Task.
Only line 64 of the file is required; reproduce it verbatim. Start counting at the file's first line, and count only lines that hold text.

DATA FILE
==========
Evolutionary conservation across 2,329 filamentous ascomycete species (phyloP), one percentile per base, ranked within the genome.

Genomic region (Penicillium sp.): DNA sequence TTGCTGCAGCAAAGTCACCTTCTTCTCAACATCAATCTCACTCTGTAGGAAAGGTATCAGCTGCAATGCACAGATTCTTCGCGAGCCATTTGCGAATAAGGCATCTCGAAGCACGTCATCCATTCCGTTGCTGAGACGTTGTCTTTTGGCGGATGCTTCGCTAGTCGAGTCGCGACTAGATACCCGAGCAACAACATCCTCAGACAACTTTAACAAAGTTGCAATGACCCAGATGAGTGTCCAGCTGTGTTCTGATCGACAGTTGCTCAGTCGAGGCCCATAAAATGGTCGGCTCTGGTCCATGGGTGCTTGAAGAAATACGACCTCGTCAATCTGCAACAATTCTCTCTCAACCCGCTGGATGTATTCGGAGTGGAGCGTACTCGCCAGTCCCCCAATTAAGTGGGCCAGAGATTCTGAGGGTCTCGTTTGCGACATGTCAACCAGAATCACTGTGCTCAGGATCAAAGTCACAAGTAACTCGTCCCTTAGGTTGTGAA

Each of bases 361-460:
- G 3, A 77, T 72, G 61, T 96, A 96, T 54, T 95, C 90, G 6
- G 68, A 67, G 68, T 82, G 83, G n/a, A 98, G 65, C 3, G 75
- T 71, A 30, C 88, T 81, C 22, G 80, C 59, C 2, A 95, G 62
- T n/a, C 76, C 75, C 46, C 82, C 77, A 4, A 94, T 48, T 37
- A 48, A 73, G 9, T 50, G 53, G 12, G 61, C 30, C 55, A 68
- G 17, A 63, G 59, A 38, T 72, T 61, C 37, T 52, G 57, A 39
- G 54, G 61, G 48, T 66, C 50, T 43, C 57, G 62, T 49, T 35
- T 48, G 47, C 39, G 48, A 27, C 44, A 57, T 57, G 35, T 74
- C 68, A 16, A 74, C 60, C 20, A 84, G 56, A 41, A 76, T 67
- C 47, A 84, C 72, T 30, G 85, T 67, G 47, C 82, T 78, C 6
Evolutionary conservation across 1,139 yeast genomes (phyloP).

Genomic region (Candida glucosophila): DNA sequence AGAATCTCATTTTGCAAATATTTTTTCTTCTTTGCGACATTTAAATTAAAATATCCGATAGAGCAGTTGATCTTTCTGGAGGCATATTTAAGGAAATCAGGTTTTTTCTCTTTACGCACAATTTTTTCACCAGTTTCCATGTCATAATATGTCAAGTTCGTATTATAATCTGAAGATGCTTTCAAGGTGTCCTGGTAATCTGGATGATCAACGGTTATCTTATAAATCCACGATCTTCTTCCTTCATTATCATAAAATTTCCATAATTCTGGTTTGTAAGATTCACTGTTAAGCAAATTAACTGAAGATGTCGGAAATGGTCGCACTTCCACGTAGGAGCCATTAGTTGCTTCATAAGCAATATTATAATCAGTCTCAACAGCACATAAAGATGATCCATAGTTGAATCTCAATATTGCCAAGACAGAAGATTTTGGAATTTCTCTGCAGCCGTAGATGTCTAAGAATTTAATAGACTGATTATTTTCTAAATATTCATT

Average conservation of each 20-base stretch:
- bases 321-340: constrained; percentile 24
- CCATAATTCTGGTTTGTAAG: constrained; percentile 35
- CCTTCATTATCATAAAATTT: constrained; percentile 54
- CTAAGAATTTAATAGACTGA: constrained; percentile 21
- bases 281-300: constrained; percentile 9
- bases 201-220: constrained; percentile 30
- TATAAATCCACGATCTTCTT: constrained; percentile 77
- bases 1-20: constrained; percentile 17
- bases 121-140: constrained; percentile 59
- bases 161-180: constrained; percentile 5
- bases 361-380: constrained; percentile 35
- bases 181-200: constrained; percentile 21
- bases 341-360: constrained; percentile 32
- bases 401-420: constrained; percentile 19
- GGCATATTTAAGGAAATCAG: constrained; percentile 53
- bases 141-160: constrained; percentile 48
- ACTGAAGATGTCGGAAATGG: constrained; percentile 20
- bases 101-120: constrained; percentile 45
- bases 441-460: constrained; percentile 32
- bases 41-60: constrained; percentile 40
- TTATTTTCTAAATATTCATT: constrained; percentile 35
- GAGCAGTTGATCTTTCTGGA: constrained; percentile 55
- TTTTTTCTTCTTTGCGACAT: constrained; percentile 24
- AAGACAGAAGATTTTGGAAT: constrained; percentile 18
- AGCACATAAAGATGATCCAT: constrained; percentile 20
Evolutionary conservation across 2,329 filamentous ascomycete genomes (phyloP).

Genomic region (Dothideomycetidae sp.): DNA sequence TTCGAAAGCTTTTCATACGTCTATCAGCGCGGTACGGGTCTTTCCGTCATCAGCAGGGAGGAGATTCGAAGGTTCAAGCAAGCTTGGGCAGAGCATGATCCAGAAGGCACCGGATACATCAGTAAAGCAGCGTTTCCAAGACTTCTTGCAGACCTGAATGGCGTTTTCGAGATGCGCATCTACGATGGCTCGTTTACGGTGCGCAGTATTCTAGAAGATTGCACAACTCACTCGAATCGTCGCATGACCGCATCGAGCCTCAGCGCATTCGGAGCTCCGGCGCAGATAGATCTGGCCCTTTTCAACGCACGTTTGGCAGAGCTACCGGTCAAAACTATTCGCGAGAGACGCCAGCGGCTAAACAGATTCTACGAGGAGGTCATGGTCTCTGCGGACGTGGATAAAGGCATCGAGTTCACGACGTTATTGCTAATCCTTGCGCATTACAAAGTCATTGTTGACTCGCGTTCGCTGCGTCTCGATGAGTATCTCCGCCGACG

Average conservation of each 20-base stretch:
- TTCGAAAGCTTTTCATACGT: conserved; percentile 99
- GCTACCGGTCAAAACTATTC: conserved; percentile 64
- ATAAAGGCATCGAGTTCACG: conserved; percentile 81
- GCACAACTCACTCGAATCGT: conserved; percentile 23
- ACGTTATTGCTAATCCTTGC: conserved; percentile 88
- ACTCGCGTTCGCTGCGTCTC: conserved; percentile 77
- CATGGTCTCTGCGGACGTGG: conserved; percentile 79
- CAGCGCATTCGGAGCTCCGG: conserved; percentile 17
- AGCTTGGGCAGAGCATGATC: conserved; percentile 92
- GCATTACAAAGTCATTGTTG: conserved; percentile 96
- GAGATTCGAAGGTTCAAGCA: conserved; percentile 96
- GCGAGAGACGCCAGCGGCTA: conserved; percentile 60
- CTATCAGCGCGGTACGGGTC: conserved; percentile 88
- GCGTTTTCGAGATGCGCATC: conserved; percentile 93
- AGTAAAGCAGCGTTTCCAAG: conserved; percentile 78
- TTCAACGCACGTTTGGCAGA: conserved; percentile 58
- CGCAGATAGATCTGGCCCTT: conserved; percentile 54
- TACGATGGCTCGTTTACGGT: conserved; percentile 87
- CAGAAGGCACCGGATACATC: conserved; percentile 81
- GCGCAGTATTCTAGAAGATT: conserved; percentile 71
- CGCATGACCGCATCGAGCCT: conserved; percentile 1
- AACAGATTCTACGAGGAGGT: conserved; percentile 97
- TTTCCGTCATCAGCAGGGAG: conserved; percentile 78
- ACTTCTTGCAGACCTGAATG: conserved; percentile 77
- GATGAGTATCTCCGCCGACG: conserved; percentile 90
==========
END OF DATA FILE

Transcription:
- GCGCAGTATTCTAGAAGATT: conserved; percentile 71